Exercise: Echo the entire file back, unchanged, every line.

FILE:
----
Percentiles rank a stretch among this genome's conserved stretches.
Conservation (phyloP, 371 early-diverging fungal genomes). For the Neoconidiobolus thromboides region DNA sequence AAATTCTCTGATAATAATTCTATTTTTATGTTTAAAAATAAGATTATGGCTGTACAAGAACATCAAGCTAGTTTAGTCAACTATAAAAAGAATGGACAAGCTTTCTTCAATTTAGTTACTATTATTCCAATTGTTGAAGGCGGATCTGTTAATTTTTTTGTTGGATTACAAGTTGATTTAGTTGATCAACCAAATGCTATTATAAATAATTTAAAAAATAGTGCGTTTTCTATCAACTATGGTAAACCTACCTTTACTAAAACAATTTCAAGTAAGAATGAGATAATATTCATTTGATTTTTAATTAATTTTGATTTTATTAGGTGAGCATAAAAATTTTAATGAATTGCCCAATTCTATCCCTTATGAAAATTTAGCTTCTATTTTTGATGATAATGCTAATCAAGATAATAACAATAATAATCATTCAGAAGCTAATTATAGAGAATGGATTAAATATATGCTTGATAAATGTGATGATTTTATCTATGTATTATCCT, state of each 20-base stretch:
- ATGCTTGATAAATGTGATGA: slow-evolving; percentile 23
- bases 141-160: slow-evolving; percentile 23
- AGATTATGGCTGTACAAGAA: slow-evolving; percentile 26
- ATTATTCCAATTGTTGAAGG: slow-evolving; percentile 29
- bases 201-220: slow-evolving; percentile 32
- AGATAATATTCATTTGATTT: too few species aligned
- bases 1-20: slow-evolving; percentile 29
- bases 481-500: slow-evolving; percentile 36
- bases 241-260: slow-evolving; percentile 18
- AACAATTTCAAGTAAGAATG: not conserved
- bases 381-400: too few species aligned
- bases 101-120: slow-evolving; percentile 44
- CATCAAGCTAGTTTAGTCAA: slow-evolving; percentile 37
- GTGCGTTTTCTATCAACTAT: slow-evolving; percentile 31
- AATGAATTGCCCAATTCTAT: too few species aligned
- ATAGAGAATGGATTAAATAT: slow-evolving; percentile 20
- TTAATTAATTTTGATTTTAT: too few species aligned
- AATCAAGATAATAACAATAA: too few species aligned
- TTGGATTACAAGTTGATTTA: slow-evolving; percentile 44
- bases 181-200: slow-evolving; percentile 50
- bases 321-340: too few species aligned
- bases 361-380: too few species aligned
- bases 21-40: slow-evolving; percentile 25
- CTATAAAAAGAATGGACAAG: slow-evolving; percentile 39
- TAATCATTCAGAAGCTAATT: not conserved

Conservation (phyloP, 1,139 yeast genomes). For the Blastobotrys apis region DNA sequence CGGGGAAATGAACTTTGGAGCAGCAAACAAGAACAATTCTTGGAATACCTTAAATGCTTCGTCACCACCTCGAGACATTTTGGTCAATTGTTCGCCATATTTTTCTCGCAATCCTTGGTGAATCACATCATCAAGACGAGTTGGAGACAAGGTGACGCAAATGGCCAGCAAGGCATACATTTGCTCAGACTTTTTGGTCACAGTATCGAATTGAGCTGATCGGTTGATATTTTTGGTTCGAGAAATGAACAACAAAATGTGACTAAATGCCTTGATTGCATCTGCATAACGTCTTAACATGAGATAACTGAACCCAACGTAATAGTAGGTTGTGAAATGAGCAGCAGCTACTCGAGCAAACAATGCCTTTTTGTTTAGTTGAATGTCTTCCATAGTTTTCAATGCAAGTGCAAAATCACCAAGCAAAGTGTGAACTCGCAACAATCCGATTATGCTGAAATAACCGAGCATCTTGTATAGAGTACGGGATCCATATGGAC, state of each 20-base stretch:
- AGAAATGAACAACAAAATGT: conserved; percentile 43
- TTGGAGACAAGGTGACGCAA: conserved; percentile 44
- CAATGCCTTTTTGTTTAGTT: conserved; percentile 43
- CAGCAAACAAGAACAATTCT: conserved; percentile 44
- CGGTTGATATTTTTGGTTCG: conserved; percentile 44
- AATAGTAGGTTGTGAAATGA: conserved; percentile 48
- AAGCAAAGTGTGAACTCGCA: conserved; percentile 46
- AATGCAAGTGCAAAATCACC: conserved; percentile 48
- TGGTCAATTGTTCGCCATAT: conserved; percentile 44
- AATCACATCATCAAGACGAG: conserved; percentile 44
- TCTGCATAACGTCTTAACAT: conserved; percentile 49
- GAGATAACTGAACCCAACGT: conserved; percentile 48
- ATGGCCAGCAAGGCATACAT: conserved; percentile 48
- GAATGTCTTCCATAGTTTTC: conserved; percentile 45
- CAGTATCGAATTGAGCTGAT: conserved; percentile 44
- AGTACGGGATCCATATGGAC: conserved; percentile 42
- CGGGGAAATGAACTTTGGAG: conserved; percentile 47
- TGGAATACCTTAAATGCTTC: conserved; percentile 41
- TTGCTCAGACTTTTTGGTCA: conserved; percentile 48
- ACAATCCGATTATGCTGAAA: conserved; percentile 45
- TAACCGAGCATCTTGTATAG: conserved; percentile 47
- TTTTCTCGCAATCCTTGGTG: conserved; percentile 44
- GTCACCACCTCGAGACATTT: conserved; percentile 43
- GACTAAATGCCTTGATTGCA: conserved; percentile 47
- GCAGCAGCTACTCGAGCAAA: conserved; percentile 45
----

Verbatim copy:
Percentiles rank a stretch among this genome's conserved stretches.
Conservation (phyloP, 371 early-diverging fungal genomes). For the Neoconidiobolus thromboides region DNA sequence AAATTCTCTGATAATAATTCTATTTTTATGTTTAAAAATAAGATTATGGCTGTACAAGAACATCAAGCTAGTTTAGTCAACTATAAAAAGAATGGACAAGCTTTCTTCAATTTAGTTACTATTATTCCAATTGTTGAAGGCGGATCTGTTAATTTTTTTGTTGGATTACAAGTTGATTTAGTTGATCAACCAAATGCTATTATAAATAATTTAAAAAATAGTGCGTTTTCTATCAACTATGGTAAACCTACCTTTACTAAAACAATTTCAAGTAAGAATGAGATAATATTCATTTGATTTTTAATTAATTTTGATTTTATTAGGTGAGCATAAAAATTTTAATGAATTGCCCAATTCTATCCCTTATGAAAATTTAGCTTCTATTTTTGATGATAATGCTAATCAAGATAATAACAATAATAATCATTCAGAAGCTAATTATAGAGAATGGATTAAATATATGCTTGATAAATGTGATGATTTTATCTATGTATTATCCT, state of each 20-base stretch:
- ATGCTTGATAAATGTGATGA: slow-evolving; percentile 23
- bases 141-160: slow-evolving; percentile 23
- AGATTATGGCTGTACAAGAA: slow-evolving; percentile 26
- ATTATTCCAATTGTTGAAGG: slow-evolving; percentile 29
- bases 201-220: slow-evolving; percentile 32
- AGATAATATTCATTTGATTT: too few species aligned
- bases 1-20: slow-evolving; percentile 29
- bases 481-500: slow-evolving; percentile 36
- bases 241-260: slow-evolving; percentile 18
- AACAATTTCAAGTAAGAATG: not conserved
- bases 381-400: too few species aligned
- bases 101-120: slow-evolving; percentile 44
- CATCAAGCTAGTTTAGTCAA: slow-evolving; percentile 37
- GTGCGTTTTCTATCAACTAT: slow-evolving; percentile 31
- AATGAATTGCCCAATTCTAT: too few species aligned
- ATAGAGAATGGATTAAATAT: slow-evolving; percentile 20
- TTAATTAATTTTGATTTTAT: too few species aligned
- AATCAAGATAATAACAATAA: too few species aligned
- TTGGATTACAAGTTGATTTA: slow-evolving; percentile 44
- bases 181-200: slow-evolving; percentile 50
- bases 321-340: too few species aligned
- bases 361-380: too few species aligned
- bases 21-40: slow-evolving; percentile 25
- CTATAAAAAGAATGGACAAG: slow-evolving; percentile 39
- TAATCATTCAGAAGCTAATT: not conserved

Conservation (phyloP, 1,139 yeast genomes). For the Blastobotrys apis region DNA sequence CGGGGAAATGAACTTTGGAGCAGCAAACAAGAACAATTCTTGGAATACCTTAAATGCTTCGTCACCACCTCGAGACATTTTGGTCAATTGTTCGCCATATTTTTCTCGCAATCCTTGGTGAATCACATCATCAAGACGAGTTGGAGACAAGGTGACGCAAATGGCCAGCAAGGCATACATTTGCTCAGACTTTTTGGTCACAGTATCGAATTGAGCTGATCGGTTGATATTTTTGGTTCGAGAAATGAACAACAAAATGTGACTAAATGCCTTGATTGCATCTGCATAACGTCTTAACATGAGATAACTGAACCCAACGTAATAGTAGGTTGTGAAATGAGCAGCAGCTACTCGAGCAAACAATGCCTTTTTGTTTAGTTGAATGTCTTCCATAGTTTTCAATGCAAGTGCAAAATCACCAAGCAAAGTGTGAACTCGCAACAATCCGATTATGCTGAAATAACCGAGCATCTTGTATAGAGTACGGGATCCATATGGAC, state of each 20-base stretch:
- AGAAATGAACAACAAAATGT: conserved; percentile 43
- TTGGAGACAAGGTGACGCAA: conserved; percentile 44
- CAATGCCTTTTTGTTTAGTT: conserved; percentile 43
- CAGCAAACAAGAACAATTCT: conserved; percentile 44
- CGGTTGATATTTTTGGTTCG: conserved; percentile 44
- AATAGTAGGTTGTGAAATGA: conserved; percentile 48
- AAGCAAAGTGTGAACTCGCA: conserved; percentile 46
- AATGCAAGTGCAAAATCACC: conserved; percentile 48
- TGGTCAATTGTTCGCCATAT: conserved; percentile 44
- AATCACATCATCAAGACGAG: conserved; percentile 44
- TCTGCATAACGTCTTAACAT: conserved; percentile 49
- GAGATAACTGAACCCAACGT: conserved; percentile 48
- ATGGCCAGCAAGGCATACAT: conserved; percentile 48
- GAATGTCTTCCATAGTTTTC: conserved; percentile 45
- CAGTATCGAATTGAGCTGAT: conserved; percentile 44
- AGTACGGGATCCATATGGAC: conserved; percentile 42
- CGGGGAAATGAACTTTGGAG: conserved; percentile 47
- TGGAATACCTTAAATGCTTC: conserved; percentile 41
- TTGCTCAGACTTTTTGGTCA: conserved; percentile 48
- ACAATCCGATTATGCTGAAA: conserved; percentile 45
- TAACCGAGCATCTTGTATAG: conserved; percentile 47
- TTTTCTCGCAATCCTTGGTG: conserved; percentile 44
- GTCACCACCTCGAGACATTT: conserved; percentile 43
- GACTAAATGCCTTGATTGCA: conserved; percentile 47
- GCAGCAGCTACTCGAGCAAA: conserved; percentile 45